Saturday, June 27, 2009

Basket #2: Teppachi Morikago

In early June we started our second basket: the teppachi morikago (鉄鉢盛かご), also known as teppatsu morikago. Teppachi (or teppatsu) means "iron bowl." The name comes from the iron bowl that Buddhist monks carry to receive alms of food or money. A Google image search for 鉄鉢 shows there are a variety of dimensions and materials now associated with the word, from practically spherical bowls (including glass light fixtures!), to more squat, tray-like dishes of ceramic or lacquer. Two traits they all seem to have in common are: 1) they have soft, curved edges, and 2) the bowl's lip is slightly contracted, with the bowl's maximum circumference usually located closer to the lip than the bottom. Here's a fun image of a raccoon dog (tanuki; 狸) holding a teppachi.

Rinko Ami 輪弧編み
Teppachi morikago come in numerous sizes, all of which are made to such precise dimension standards that they nest inside one another like Russian dolls. We are making one of the medium sized bowls, which consists of 80 weaving strips (編みひご), 2.5 mm wide by 0.55 mm thick--half in width and slightly thinner than the higo we used for the mutsume morikago. In the first step, 40 higo are weaved together in what's called a rinko-ami ("wheel weave"); in this weave, each strip is layered above or below the previous strip (depending on whether your eye is moving clockwise or counter-clockwise), with all the strips interlocked in such a way that they stay together once the wheel is complete. The series is started by inserting higo one-by-one into a five-prong, makeshift tool so that each strip overlaps two other higo. Once a chain of 40 is made, the last five strips are inserted in place of the five prongs, which are then removed, completing the circle. I should note that not all rinko-ami consist of 40 higo and not all use a five-prong tool; these variables seem to change greatly depending on the desired diameter of the wheel, higo size and number, etc. The completed wheel above is one we made for practice using 29 higo. In each teppachi bowl, two wheels are placed on top of each other and interlaced from the center outward, so the 29-higo wheels were important for learning the more complicated step of combining two wheels.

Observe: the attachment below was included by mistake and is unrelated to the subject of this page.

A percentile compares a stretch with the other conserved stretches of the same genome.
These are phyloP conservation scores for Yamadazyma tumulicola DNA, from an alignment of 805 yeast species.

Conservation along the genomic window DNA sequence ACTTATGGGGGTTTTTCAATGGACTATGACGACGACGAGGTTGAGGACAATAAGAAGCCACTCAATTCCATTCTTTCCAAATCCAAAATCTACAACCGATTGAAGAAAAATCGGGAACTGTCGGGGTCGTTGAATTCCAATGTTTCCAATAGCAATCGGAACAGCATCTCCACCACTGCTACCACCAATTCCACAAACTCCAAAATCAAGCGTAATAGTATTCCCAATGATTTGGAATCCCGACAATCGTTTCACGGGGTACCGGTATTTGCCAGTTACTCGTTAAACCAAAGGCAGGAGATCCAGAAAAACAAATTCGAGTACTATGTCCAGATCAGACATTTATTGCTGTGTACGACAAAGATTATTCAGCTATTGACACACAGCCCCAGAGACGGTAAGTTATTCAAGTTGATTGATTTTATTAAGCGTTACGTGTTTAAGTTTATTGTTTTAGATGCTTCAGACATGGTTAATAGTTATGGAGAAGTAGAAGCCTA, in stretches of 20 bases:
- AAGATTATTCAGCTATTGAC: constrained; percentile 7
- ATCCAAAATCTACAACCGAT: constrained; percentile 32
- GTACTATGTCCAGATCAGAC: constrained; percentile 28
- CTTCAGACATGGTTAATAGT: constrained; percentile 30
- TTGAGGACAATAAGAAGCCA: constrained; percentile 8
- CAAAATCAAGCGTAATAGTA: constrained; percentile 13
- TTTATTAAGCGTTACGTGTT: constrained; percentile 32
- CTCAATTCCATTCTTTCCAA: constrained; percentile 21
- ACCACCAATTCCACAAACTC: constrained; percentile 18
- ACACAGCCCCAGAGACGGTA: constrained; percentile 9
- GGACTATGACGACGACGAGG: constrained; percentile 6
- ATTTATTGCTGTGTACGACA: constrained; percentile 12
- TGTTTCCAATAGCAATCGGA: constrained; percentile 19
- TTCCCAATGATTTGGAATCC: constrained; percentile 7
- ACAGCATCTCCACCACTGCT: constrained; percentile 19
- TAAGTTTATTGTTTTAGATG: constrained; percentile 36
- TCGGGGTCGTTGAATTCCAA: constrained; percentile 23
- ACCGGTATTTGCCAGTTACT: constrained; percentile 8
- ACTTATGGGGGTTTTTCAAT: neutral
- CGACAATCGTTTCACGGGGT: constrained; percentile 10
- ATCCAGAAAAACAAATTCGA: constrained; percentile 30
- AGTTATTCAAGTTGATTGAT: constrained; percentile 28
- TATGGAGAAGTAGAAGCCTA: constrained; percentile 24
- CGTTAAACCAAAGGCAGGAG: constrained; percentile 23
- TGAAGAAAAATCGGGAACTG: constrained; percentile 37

Ajiro-ami 網代編み
The center of the rinko-ami--what for now is just a big gaping hole--will become the bowl's bottom, so a seperate circular piece is needed to fill it and support the bowl's contents. In this case we use twill weave or plaiting called ajiro-ami. There is an infinite variety of patterns that can be made from ajiro-ami based on how strips of different widths and colors are distributed in the weave. For our teppachi, we used undyed strips that are all the same width (7.0 mm wide by 0.6 mm thick). It just so happened that some of the bamboo I was working with had a particularly strong green hue, so I was able to cross green strips with the more ordinary ivory-colored strips, making its concentric square pattern--called masu-ajiro (桝網代)--stand out even more.

Once the strips are weaved and pressed together, a circle is drawn with a compass on the back. Wood glue is smeared along the line, enough so that once the circle is cut out its end pieces don't come undone.

In the next post I'll show how the circle twill plaiting is inserted between two wheels and how the wheels are interwoven as they climb up the walls of the bowl.

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